Monday, September 13, 2010

The Hair of Zoe Fleefenbacher Goes to School

The Hair of Zoe Fleefenbacher Goes to School
Written by Laurie Halse Anderson, Illustrated by Ard Hoyt
Picture Book: K-3
Rating: 4 stars (out of 5)
Summary: In this book, Zoe is having difficulty with her long, crazy hair once she begins first grade. Her first grade teacher, Ms. Trisk, demands that Zoe keep her hair under control, finally realizing in the end that she can use the hair’s abilities to her benefit.

            I was drawn to this book as I explored the children’s section at the public library, primarily by the crazy illustration on the front cover. The tiny girl has long hair that is almost four times the size of her body. Once I picked it up and began leafing through it, I realized that the front cover showed a modest mop of hair, compared to the wild and crazy red hair that covered the inside pages. I must admit that the illustrations definitely made the story come to life. Without the illustrations, this picture book would have been anything but complete. The illustrator captured perfectly the unruly and uncontrollable hair that Zoe had to live with. I empathized with this poor child, who could not control her hair, and was constantly in trouble with her teacher for the misbehavior of her hair. In each picture Zoe looks absolutely distraught over her situation. In the end, I was very glad to know that Ms. Trisk found the usefulness in Zoe’s hair. I really enjoyed the personification of Zoe’s hair in this book. I found it interesting that her hair had a mind of it’s own, and operated apart from Zoe herself.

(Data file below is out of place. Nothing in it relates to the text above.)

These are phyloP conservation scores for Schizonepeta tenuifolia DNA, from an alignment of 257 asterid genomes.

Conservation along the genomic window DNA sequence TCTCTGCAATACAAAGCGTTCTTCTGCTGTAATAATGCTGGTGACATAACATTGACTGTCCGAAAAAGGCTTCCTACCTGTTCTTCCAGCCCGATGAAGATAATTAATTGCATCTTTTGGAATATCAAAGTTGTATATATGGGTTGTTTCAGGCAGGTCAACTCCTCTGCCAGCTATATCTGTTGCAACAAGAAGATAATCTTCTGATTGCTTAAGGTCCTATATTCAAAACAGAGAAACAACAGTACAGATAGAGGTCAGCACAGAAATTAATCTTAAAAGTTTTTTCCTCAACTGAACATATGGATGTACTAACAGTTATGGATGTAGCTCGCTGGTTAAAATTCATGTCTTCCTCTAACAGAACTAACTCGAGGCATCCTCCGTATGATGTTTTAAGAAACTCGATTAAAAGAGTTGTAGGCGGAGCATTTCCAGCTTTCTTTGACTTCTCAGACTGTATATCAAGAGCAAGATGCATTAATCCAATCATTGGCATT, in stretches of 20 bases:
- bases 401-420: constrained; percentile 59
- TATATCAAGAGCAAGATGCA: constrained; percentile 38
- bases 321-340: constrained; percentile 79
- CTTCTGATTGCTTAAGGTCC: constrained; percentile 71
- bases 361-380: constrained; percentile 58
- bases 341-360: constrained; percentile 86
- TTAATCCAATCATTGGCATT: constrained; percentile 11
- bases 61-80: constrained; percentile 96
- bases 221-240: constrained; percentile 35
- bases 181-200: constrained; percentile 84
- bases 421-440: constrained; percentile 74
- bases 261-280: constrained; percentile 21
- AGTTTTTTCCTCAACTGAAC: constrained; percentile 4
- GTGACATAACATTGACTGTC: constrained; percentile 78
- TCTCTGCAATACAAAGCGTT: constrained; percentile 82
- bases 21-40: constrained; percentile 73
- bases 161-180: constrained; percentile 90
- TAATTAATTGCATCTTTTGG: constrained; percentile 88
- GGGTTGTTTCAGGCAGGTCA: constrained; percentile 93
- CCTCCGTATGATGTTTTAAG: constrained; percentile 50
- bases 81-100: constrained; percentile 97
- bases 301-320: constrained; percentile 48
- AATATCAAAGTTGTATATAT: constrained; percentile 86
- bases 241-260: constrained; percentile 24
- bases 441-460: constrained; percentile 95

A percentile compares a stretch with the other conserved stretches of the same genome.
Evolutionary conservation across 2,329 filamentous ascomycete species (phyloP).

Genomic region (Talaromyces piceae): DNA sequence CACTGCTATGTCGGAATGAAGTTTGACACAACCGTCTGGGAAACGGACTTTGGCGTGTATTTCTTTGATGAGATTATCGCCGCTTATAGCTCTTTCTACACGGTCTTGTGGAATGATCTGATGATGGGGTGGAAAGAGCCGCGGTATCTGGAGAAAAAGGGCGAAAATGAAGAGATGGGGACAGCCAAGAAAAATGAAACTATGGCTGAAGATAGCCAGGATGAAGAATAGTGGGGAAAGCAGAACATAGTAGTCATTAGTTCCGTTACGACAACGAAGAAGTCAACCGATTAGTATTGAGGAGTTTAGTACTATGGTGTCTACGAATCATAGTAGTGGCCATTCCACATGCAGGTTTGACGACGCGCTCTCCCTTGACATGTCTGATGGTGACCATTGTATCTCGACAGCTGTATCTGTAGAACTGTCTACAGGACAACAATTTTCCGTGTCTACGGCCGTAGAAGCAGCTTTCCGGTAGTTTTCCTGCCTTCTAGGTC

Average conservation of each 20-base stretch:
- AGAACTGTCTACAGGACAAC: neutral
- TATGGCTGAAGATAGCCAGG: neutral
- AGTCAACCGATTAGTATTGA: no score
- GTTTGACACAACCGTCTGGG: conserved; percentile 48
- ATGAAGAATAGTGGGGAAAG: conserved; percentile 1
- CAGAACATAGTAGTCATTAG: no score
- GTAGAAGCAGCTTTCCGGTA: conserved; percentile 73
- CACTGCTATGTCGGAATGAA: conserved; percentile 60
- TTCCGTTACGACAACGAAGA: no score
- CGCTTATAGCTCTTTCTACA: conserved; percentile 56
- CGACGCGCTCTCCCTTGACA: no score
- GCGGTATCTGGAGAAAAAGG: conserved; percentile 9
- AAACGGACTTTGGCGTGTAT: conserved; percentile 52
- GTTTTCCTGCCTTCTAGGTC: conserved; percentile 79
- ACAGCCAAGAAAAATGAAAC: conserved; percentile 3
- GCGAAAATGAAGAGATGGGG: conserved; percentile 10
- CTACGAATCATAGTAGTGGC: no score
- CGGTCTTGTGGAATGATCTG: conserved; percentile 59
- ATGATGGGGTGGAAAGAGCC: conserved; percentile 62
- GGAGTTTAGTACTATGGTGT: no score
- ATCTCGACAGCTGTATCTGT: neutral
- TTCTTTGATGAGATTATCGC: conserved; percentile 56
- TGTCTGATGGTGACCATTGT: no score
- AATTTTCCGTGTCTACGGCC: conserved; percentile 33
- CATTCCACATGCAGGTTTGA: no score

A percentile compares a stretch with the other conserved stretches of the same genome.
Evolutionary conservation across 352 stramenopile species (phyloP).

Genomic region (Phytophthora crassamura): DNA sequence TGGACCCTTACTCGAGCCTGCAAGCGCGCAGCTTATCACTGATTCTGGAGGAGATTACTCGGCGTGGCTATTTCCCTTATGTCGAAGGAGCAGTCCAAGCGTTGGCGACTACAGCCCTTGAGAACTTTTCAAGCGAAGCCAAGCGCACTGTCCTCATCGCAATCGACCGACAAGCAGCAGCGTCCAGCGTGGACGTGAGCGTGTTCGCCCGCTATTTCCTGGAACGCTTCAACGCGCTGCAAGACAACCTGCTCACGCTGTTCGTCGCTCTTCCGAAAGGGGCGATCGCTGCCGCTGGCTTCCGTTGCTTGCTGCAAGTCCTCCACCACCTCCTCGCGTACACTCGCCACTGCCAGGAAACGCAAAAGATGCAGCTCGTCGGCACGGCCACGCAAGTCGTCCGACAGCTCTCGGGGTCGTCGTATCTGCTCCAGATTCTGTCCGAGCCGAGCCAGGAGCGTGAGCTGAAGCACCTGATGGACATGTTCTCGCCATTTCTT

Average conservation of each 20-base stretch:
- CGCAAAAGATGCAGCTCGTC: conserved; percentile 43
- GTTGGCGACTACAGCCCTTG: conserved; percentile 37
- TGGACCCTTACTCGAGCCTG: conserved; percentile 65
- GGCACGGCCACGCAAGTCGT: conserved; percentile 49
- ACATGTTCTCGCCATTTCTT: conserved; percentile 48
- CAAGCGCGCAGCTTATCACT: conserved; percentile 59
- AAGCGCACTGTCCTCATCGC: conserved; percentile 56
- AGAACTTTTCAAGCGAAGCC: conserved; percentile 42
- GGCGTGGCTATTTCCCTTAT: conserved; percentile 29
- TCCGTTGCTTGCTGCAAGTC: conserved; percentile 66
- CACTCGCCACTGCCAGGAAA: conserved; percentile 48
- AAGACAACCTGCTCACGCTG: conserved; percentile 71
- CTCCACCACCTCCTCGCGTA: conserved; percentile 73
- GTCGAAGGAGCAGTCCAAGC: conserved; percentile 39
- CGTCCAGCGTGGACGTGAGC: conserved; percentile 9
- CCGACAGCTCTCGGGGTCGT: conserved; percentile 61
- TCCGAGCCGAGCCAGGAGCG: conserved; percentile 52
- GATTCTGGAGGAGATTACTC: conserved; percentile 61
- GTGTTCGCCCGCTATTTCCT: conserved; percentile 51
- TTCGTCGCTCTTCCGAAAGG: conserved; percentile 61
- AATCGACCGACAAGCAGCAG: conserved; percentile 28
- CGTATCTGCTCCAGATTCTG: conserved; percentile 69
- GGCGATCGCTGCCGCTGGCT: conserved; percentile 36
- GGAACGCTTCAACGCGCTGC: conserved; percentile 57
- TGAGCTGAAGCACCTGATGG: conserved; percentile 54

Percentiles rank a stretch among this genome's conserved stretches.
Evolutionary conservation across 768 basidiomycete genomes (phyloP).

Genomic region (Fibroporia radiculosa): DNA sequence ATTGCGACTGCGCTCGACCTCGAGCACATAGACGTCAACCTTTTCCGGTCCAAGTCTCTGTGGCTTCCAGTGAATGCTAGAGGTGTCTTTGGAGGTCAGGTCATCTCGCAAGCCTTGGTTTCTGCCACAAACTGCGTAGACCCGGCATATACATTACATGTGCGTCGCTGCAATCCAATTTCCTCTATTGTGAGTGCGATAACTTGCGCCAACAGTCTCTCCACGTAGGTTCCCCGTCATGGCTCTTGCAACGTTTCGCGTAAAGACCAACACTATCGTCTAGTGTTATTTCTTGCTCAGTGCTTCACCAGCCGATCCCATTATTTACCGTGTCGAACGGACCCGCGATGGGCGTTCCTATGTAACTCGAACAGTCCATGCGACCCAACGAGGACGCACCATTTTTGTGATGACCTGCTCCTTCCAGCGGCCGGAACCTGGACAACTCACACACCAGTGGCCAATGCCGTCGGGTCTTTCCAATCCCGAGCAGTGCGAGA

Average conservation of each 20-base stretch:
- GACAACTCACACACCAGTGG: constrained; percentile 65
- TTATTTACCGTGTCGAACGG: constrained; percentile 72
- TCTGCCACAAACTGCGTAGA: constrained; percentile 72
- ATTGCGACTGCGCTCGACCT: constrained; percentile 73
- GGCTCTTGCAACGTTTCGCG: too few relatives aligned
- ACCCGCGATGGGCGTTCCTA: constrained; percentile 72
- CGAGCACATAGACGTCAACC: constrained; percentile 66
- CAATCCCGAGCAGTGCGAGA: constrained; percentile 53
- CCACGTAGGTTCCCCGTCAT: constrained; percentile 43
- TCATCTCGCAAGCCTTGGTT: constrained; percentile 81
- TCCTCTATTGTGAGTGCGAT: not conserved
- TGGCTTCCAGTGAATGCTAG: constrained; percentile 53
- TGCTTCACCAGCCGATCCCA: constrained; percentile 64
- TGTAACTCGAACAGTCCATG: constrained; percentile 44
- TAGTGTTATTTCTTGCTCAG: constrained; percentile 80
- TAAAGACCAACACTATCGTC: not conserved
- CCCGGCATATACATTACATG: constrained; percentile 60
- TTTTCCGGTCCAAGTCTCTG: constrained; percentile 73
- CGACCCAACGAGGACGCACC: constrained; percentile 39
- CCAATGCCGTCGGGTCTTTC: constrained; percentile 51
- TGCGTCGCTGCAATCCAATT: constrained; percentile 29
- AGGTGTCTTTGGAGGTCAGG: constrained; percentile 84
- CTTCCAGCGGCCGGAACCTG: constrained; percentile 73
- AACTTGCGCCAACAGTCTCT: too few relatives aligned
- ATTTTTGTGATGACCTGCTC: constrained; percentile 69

I think that there is a definite possibility of using this book in my future classroom. The message that can be taken away from the book is that we each have unique talents and can each contribute to the classroom in important ways. What one person may see as a huge disadvantage or inconvenience can be seen as particularly useful to another. Zoe’s wild hair might seem like a pain to Ms. Trisk, and often Zoe herself, but in the end, her hair comes to help teach a science lesson in the classroom. In a similar way, it is important to teach our students that they each bring uniqueness to the classroom, often resulting in insurmountable benefits that could not be achieved otherwise. My only concern with this book arises from an experience I had reading this to a second grader. Before arriving at the end of the book, and the “moral” of the story, she was becoming increasingly frustrated that Zoe didn’t just cut her hair to solve all of the problems. I think that the message may not be apparent enough until the conclusion of the story, and thus it may be hard to captivate students up until that point. It would be useful to maybe talk about why Zoe did not cut her hair as she encountered difficulty in school, as a means of stressing that we each have great possibilities just the way that we are. 

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